Reading the mind of Vladimir Putin, the president of the Russian Federation, has become a cottage industry in Washington and the capital cities of the Western world.
Chancellor Angela Merkel of Germany told President Obama during a telephone conversation that after speaking with Mr. Putin, she was not sure he was in touch with reality. She didn't imply that Mr. Putin has a mental breakdown, only that he starts believing his own propaganda about the Kiev uprising as being an American-backed plot.
Merkel and Putin converse in German. He is fluent in that language, having been the head of the KGB, the Soviet security and spy agency, in East Germany.
Several conservative U.S. lawmakers voiced their belief that President Putin's goal is to reconstitute the Soviet Union. That he won't stop achieving this goal, they say, until, he is stopped. They left the means of how to do it ambiguous.
Former U.S. Ambassador to Russia, Michael McFaul, who left his post recently to return to his teaching position at Stanford University, had several meetings with President Putin. They have been conversing in Russian. McFaul believes that Putin's mindset is shaped by his decades-long service in the Soviet KGB. He is extremely suspicious of U.S. and Western motives toward Russia.
According to McFaul, Putin is strongly nationalistic and is ready to defend Russian national interest at all costs. His perception of the dangers facing Russia governs his actions.
To gain a wider perspective of the Ukrainian crisis, I turned to Steve Hanson, vice provost for International Relations at the College of William & Mary, and director of the Reves Center for International Studies. He is a nationally recognized expert on Russia and Eastern Europe.
I asked him whether he thinks one of the major triggers prompting Putin to move against Ukraine was his fear that the new government in Kiev may not just extend economic ties with the West, but would sooner or later take Ukraine in the NATO.
"The sudden collapse of the Yanukovych government, no doubt, led Putin and his entourage to believe that Ukraine might be entirely lost to the West without dramatic and immediate action of some sort," Hanson said in an interview with the Lake Placid News and the Virginia Gazette. "The problem is that Putin now sees the situation in Ukraine entirely in zero-sum-terms - as a territory that either will belong to the Russian sphere of influence or instead become anti-Russian."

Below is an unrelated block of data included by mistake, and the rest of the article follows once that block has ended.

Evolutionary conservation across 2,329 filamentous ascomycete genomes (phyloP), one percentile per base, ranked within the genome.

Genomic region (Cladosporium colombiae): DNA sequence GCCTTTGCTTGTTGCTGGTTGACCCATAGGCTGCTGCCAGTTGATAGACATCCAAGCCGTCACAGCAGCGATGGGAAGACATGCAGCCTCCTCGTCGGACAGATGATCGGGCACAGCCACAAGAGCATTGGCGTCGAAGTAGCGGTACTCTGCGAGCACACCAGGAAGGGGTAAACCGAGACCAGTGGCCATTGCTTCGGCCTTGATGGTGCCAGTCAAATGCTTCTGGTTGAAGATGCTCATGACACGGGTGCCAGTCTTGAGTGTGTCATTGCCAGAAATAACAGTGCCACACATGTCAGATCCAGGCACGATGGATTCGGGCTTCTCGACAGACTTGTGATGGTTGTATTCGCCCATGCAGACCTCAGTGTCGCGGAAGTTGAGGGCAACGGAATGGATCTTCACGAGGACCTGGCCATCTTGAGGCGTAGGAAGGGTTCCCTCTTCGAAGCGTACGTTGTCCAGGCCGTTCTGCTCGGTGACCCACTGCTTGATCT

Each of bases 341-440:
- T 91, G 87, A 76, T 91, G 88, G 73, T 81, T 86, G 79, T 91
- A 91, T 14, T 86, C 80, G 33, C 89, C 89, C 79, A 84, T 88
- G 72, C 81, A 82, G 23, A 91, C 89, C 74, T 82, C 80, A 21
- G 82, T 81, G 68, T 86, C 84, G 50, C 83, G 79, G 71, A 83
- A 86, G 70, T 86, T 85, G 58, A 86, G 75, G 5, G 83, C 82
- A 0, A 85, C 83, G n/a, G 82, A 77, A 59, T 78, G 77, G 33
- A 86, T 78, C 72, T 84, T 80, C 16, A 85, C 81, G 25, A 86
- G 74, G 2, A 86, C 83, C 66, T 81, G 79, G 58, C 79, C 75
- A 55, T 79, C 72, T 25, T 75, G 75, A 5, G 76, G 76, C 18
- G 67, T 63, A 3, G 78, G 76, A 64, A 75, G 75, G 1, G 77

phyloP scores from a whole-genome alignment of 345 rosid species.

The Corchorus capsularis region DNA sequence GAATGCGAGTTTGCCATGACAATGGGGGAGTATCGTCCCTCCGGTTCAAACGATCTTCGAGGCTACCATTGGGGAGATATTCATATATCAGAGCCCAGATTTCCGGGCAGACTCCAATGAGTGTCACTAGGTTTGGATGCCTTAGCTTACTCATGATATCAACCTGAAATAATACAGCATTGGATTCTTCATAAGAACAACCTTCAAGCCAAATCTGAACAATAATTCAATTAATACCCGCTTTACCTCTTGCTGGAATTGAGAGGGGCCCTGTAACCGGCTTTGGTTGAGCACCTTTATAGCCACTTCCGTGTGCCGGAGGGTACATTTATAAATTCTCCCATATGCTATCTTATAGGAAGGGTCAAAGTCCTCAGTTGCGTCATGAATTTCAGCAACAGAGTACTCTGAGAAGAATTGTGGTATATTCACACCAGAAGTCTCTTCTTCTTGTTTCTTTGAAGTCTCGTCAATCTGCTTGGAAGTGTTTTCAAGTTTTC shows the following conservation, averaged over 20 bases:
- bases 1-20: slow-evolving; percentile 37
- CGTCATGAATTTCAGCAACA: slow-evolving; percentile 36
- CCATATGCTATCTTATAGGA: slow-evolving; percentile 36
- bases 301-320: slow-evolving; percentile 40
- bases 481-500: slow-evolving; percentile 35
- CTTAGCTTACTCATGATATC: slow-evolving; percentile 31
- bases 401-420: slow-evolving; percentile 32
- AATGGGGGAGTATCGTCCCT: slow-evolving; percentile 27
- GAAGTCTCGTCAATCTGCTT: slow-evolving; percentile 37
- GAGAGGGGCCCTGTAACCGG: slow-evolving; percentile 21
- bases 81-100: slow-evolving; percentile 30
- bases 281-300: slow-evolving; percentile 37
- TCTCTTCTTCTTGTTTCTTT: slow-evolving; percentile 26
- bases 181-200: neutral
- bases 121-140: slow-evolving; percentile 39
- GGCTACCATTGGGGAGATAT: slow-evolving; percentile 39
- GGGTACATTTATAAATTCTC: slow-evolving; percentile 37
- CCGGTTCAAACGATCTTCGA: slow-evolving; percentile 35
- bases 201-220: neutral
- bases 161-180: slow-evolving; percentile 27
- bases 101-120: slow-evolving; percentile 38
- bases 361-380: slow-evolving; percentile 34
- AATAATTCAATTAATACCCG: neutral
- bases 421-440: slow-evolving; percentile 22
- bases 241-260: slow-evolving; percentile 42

He explained that Putin apparently made the decision to grab Crimea quickly, before the Ukrainian government could mobilize any sort of defense.
"But in my view," Hanson said, "Russia's intervention will ultimately cause grave damage to Russia's own geopolitical influence, turning Western public opinion decisively against the Putin regime, strung up instability throughout the post-Soviet region and undermining Russia's integration into the global economy."
According to Hanson, the U.S. should forge a united stand with its European allies in the design of targeted economic sanctions against Putin's elite, work with authorities in Kiev to help a broadly inclusive new government that reaches out to Russian and Russian-speaking population of Eastern Ukraine, and try to help to restore Ukraine to economic health.
While other experts echo Hanson's analysis, some point out that Russia has always feared "encirclement." It has created buffer-zones, to protect "Mother Russia." After World War II, the demarcation-line from the West used to be the Berlin Wall. But, now, should Ukraine become a NATO member, the demarcation-line would extend for over a thousand miles directly on the Russian border.
Nixon and Kissinger once had been successful persuading Communist China's Mao Zedong and Chou En-Lai that it was in the best interest of the U.S. to see a stable and prosperous China. The task now is to persuade Putin that the U.S. has the same goal, vis-a-vis Russia.
Frank Shatz lives in Williamsburg, Va. and Lake Placid. His column was reprinted with permission from the Virginia Gazette.